My senior year of high school I applied to 19 schools. By April, I was a mess. I thought the hardest part was behind me— writing applications. But then came the most daunting task of all: choosing which school I would actually be attending.
I spent weeks creating pros and cons lists of every university. Eventually, I realized the “Penn pros” were simply incomparable to those of other colleges. While anybody can find community, fun, and great faculty at just about any school, Penn was the only university that offered a traditional campus and a bustling city, a place rich with history but focused on innovation, and, a personal big draw, the Quad.
Perhaps most importantly was this unique balance of city and campus. My friends and I can spend our morning sitting outside in the Quad courtyard while munching on breakfast sandwiches from Lynn’s, the famous food truck located right outside the dorm entrance (a staple in the freshman diet here.) A picturesque college morning spent on the lawn surrounded only by freshmen, historic dorm buildings, and, of course, a bit of work. In the afternoon, I may attend a club meeting, take a walk by the Schuylkill river or even stroll into Rittenhouse square in search of another cute coffee shop. At night I can have a many course meal at the new Hill dining hall, take a quick visit to one of the many restaurants only a block or two away, or eat dinner at a famous restaurant in Center City.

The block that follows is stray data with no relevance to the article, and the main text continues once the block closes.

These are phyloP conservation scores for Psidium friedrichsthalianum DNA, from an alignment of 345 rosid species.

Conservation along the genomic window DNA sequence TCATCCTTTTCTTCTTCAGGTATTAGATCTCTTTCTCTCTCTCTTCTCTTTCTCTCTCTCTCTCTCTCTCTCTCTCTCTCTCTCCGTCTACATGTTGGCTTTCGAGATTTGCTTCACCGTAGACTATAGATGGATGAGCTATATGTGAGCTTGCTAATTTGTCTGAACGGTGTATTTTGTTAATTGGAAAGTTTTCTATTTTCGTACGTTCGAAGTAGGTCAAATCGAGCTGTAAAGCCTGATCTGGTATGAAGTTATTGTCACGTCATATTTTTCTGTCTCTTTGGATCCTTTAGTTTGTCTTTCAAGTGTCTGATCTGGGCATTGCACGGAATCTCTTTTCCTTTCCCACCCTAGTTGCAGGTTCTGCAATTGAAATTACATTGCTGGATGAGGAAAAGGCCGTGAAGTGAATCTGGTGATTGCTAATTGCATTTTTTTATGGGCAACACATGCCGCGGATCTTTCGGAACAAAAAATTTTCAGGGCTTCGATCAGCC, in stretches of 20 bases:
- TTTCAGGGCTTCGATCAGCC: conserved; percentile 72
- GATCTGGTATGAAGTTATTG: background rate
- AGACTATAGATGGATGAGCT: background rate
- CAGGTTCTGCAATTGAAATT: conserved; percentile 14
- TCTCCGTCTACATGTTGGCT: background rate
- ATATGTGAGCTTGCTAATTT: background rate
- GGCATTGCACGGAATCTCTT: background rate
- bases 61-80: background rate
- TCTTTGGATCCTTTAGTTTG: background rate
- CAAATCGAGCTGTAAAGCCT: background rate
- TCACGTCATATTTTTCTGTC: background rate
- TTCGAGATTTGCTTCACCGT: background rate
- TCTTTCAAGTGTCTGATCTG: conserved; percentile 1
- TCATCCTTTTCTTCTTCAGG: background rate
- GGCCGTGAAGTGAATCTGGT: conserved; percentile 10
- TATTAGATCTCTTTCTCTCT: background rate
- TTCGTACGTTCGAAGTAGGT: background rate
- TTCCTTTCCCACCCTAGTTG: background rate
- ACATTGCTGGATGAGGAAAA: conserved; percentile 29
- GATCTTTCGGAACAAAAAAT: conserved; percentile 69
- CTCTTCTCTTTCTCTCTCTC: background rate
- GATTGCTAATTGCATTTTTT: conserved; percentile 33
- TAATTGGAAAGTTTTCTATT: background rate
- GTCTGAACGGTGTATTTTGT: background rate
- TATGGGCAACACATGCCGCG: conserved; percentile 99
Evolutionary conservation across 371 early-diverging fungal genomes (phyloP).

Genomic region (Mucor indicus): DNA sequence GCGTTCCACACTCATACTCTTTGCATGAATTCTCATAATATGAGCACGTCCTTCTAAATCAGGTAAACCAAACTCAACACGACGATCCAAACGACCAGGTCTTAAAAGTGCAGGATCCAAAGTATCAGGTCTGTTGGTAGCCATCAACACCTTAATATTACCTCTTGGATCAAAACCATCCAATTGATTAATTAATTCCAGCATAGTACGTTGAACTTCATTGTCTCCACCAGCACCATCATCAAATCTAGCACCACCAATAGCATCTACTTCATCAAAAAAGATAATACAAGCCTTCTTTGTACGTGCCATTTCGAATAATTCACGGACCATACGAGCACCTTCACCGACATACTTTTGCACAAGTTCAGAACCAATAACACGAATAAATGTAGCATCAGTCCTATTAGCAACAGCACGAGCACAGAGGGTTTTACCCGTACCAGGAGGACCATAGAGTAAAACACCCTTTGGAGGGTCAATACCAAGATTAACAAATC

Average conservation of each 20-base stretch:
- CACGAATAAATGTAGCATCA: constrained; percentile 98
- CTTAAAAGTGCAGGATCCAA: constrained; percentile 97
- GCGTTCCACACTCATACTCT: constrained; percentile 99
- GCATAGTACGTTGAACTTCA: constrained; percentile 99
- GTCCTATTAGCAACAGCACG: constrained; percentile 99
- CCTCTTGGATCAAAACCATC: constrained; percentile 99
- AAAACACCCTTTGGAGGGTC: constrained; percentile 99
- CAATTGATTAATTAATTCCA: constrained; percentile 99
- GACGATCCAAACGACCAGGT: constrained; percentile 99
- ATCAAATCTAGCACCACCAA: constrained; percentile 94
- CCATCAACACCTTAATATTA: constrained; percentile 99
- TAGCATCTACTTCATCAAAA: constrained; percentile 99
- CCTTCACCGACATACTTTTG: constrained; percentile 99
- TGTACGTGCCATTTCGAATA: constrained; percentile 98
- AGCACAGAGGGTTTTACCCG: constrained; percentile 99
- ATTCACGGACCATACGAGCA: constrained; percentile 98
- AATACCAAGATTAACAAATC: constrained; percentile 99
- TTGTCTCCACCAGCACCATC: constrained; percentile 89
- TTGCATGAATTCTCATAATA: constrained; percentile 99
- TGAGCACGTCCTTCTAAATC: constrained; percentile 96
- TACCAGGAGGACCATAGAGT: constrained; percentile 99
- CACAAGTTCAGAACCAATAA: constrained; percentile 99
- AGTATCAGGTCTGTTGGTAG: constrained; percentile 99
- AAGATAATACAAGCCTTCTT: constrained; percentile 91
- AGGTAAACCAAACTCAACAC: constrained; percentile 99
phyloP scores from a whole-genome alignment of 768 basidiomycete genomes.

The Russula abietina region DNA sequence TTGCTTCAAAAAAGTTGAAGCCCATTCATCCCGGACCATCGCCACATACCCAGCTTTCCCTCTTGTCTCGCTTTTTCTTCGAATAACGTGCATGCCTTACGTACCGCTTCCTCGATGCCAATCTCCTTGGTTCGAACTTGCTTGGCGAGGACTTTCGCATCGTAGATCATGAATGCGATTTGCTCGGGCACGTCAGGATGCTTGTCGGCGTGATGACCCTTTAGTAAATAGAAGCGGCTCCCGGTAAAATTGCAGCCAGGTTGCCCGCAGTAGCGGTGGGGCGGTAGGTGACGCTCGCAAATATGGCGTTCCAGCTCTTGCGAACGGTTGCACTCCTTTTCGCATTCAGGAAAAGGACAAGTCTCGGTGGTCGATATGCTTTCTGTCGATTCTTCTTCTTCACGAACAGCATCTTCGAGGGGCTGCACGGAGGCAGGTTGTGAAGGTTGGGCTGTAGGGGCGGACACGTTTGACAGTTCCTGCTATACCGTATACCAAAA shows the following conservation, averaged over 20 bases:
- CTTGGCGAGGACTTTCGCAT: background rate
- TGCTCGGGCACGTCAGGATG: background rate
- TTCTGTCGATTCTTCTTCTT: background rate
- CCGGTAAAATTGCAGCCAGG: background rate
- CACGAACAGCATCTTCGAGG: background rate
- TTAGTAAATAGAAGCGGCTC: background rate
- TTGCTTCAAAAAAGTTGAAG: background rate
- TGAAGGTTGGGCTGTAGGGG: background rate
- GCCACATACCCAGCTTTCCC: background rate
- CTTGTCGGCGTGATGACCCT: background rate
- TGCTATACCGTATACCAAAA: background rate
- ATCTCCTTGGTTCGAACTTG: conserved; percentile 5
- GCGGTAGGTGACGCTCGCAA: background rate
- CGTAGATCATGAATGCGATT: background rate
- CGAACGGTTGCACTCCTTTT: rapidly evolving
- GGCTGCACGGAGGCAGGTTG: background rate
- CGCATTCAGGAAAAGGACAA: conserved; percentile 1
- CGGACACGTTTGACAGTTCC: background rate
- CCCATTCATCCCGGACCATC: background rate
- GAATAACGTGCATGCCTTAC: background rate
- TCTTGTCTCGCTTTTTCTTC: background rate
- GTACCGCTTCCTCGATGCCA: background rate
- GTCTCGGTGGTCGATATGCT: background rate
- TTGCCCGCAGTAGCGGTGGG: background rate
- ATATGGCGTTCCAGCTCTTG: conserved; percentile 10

When I have an urge to explore, I can search through the many rooms within the Quad, the six floors of Van Pelt Library, or check out Franklin Field. The next day I might wander into Chinatown, roam around Rittenhouse Square, or visit historic landmarks in Old City. It’s a pretty exciting place to be, whether on campus or even just a few steps off. Penn students don’t have to pick between urban energy or a traditional campus. We get both.
While the city adds a particularly lively element to the classic college experience, Penn’s traditions are what make me most excited. Whether it’s throwing toast at Homecoming, screaming at midnight with your 600+ classmates the night before your first Econ midterm, or attending the freshman toga party there’s something special about each of these silly rituals. Everybody on campus goes through these moments together knowing every Penn student before them has done the same. We all come together to have fun and laugh at ourselves every chance we can.
By May, I stopped making pros and cons lists between schools and simply asked myself;
“When I’m having a bad day, at which school am I going to look up and think, ‘Wow look at where I am. I’m so lucky to be a part of this place.’”
And that place, for me, is Penn.